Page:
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News 03/25/2022

25 March – 7 August 2022 “SILENT REBELS” at the Kunsthalle München

On Friday, 25 March, the new exhibition of the Kunsthalle München opens at our FÜNF HÖFE. The title: “Silent Rebels. Polish Symbolism around 1900”. It is the most comprehensive exhibition to date in Germany on the heyday of Polish art between 1890 and 1918. Around 130 important works from the national museums in Warsaw, Krakow and Poznan as well as other public and private collections will be on display.

“Silent Rebels. Polish Symbolism around 1900”.

Polish painting at the turn of the century transports us into a world of myths and legends, into dreamy landscapes, into old traditions and customs, into the depths of the human soul. In a nation without its own state – Poland was divided between Russia, Prussia and Austria-Hungary until its independence in 1918 – a young generation of artists set out to renew painting. With their paintings, they created what was lacking at the political level: a common identity. They found inspiration in their own Polish history, culture and nature as well as in the exchange with artistic circles in Munich, Paris, St. Petersburg or Vienna.

A golden age of Polish culture

The turn of the 19th and 20th centuries was a heyday of Polish culture. The “Young Poland” movement (1890-1918), which encompassed literature, visual arts and music, initially emanated mainly from Cracow. Under the more liberal policies of Austria-Hungary, the former capital of Poland offered better conditions for the development of Polish cultural life than the Prussian and Russian-occupied areas, which were subject to stronger restrictions. Nevertheless, despite all the restrictions, Warsaw was the most important artistic centre next to Krakow. 

Romanticism & Rebellion

The term “Young Poland” was coined by the writer and literary critic Artur Górski (1870-1959), who in his series of essays of the same name (1898) noted a change in values in contemporary literature and art: “The mass was replaced by the individual as the supreme value and expression of the highest dignity on earth, and social ethics were replaced by the ethics of the soul […].” The new generation turned away from the rationalist philosophy of positivism and instead turned to the tradition of romanticism. Among other things, the rebellious spirit, the stylisation of the artist as a visionary creator and the interest in illustrating emotional states linked them to this tradition. The reformulation of the task of literature and art was marked by a contradiction: The Romantic national cult and the necessity of a popular, “thoroughly Polish” art were invoked, but a patriotic obligation to society was rejected.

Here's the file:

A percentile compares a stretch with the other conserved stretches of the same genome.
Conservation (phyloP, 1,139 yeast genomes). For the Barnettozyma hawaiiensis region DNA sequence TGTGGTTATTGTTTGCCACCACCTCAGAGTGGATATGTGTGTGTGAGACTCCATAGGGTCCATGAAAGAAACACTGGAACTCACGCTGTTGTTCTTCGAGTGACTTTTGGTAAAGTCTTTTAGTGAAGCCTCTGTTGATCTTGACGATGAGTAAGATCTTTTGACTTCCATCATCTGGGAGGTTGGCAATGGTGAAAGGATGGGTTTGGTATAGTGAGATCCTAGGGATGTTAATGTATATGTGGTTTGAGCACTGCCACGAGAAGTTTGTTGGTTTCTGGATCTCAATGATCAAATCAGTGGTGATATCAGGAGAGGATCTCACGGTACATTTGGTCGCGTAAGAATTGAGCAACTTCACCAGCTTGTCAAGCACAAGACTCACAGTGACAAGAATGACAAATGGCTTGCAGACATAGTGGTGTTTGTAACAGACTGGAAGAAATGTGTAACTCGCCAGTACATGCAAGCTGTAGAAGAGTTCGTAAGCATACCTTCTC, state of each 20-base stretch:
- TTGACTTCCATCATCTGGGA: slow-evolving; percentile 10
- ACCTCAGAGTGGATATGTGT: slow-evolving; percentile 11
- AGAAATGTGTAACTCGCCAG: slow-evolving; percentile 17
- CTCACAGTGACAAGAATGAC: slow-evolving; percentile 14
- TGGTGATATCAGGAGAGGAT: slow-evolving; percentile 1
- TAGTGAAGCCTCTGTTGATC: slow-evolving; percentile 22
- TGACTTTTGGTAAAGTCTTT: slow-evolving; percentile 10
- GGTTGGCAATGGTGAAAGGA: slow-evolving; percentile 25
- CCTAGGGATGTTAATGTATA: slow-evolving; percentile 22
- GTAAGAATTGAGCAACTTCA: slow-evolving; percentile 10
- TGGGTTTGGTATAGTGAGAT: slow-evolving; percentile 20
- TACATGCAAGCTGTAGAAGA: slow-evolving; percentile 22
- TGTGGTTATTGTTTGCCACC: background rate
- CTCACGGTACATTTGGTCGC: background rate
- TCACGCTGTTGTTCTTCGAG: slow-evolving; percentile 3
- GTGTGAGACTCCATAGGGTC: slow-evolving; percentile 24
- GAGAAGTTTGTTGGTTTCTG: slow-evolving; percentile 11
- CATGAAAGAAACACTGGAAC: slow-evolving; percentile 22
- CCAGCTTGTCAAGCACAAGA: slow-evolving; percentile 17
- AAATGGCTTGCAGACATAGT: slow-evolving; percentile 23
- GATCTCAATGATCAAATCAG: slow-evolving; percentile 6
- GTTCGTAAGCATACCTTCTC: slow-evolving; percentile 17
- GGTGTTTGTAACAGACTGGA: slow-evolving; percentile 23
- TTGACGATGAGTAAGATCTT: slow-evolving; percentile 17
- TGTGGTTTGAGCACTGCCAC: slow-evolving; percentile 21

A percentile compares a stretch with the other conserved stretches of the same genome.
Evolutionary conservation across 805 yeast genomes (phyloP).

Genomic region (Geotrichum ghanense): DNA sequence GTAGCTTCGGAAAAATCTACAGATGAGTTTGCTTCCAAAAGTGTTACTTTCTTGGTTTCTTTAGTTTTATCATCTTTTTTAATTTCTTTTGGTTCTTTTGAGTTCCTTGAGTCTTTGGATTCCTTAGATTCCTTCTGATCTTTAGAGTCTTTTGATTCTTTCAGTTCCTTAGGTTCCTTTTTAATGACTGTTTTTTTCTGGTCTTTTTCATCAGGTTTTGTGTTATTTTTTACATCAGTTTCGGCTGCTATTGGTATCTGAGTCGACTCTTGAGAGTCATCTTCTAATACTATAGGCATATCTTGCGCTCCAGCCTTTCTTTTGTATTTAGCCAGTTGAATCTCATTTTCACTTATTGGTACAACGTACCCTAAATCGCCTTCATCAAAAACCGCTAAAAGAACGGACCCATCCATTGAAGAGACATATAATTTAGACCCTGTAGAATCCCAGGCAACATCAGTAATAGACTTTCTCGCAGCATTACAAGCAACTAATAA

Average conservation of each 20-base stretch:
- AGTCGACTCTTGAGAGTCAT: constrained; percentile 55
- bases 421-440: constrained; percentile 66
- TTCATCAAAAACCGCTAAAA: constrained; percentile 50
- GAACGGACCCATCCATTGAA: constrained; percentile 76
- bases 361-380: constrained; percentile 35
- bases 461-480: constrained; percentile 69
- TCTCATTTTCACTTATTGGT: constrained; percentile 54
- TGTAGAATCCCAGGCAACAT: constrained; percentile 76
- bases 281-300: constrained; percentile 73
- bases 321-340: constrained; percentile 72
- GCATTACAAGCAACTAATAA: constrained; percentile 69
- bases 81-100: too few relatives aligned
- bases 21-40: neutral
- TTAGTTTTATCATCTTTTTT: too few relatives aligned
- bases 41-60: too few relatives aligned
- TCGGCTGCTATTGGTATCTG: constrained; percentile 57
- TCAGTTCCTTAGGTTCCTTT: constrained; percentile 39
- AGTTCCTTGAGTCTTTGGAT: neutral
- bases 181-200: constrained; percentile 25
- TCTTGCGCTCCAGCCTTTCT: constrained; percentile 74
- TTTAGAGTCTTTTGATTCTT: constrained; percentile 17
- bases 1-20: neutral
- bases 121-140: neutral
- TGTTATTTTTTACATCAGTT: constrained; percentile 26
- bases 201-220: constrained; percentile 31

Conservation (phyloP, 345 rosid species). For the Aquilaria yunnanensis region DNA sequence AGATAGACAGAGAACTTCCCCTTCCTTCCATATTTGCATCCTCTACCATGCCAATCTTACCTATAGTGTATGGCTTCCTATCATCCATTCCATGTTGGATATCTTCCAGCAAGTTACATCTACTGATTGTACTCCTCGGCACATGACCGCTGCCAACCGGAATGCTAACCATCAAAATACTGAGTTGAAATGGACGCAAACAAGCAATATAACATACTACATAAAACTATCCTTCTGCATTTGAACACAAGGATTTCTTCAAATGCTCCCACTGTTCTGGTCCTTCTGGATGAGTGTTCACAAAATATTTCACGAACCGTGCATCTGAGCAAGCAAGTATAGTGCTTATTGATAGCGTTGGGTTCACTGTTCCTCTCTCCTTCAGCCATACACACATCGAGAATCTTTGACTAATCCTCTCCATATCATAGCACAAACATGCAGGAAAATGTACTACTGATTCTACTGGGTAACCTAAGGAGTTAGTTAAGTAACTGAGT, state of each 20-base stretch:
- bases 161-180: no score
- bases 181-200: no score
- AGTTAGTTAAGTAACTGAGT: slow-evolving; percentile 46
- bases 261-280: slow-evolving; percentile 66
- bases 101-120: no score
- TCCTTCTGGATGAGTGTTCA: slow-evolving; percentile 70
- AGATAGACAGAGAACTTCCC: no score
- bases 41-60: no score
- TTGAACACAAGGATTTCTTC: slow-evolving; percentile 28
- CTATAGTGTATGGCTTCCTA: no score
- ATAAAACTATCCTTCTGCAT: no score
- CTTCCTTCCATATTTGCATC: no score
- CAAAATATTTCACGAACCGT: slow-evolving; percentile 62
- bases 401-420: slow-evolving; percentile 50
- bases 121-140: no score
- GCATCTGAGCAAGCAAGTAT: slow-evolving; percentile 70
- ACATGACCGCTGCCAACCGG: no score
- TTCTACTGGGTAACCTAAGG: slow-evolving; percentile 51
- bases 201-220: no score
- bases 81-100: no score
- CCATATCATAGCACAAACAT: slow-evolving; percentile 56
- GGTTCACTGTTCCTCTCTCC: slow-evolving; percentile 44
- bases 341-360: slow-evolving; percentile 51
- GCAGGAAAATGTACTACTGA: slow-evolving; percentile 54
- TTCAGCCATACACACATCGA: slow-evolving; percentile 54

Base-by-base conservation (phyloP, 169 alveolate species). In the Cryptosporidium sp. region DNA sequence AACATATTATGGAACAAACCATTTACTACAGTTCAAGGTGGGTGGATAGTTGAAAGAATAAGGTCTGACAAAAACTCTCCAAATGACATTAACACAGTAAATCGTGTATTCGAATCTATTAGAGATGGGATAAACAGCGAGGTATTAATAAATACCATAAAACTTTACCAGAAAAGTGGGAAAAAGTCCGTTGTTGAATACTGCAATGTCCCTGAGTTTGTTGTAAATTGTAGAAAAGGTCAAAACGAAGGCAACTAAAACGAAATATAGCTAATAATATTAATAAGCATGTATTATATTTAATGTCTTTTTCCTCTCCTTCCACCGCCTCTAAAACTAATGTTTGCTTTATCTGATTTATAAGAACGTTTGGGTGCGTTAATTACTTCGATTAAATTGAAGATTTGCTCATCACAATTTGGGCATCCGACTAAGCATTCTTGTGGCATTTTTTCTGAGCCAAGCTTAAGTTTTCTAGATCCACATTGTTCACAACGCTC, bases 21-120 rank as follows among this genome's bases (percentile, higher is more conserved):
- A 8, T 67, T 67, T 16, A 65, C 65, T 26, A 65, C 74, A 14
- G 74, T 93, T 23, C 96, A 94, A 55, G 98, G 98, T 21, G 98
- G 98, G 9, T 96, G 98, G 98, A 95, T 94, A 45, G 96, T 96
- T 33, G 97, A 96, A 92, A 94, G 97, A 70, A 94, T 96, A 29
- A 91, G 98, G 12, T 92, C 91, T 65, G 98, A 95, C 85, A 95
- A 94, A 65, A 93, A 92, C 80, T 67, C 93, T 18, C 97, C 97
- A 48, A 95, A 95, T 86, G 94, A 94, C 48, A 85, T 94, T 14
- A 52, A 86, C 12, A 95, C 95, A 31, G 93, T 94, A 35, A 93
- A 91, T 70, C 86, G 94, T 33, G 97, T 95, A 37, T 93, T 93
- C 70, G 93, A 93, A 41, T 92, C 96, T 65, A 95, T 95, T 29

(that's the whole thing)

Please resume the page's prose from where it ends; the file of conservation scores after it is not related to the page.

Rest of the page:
A wealth of facets in ten chapters

In ten thematic chapters, the exhibition presents the impressive wealth of facets of Polish art of this period, which has been unjustly little known in Germany until now. The show traces its development and situates it in the cultural, social and political context of Poland and Europe.

The exhibition was initiated by the Kunsthalle München and co-organised by the Adam Mickiewicz Institute and the national museums in Warsaw, Krakow and Poznan.

The exhibition is open daily from 10 am to 8 pm.

Further information:

COVID-19 informations

At present, admission to the Kunsthalle München requires 3G proof: vaccinated, recovered or tested (rapid antigen test: not older than 24h; PCR test: not older than 48h; no self-test). Test stations can be found here. The nearest rapid test centres are located in the Munich Residenz or at Maximiliansplatz. Please wear an FFP2 mask throughout your visit. 

Public guided tours of the MVHS (max. 15 pers.): Mon 11:30, Thu 18:30, Fri 15:30 and Sat 13:00, 8 € + admission, participation possible after prior registration at the MVHS: T +49 (0)89 / 480 06 62 39 or

Guided tours for children (6-12 years) during the holidays: 13.4., 20.4., 8.6., 15.6., 3.8. each at 3 p.m., 6 €, registration: T +49 (0)89 / 22 44 12

Art & Culinary delights

Why not take a seat before or after the exhibition for refreshments, coffee and cake or a lunch dish at Theatiner 8, the café & restaurant in the foyer of the Kunsthalle on the 1st floor.


Władysław Jarocki

Helenka from Poronin


Oil on canvas, 98 x 100 cm

National Museum in Warsaw

Vlastimil Hofman



Oil on canvas, 140 x 145,5 cm

National Museum in Warsaw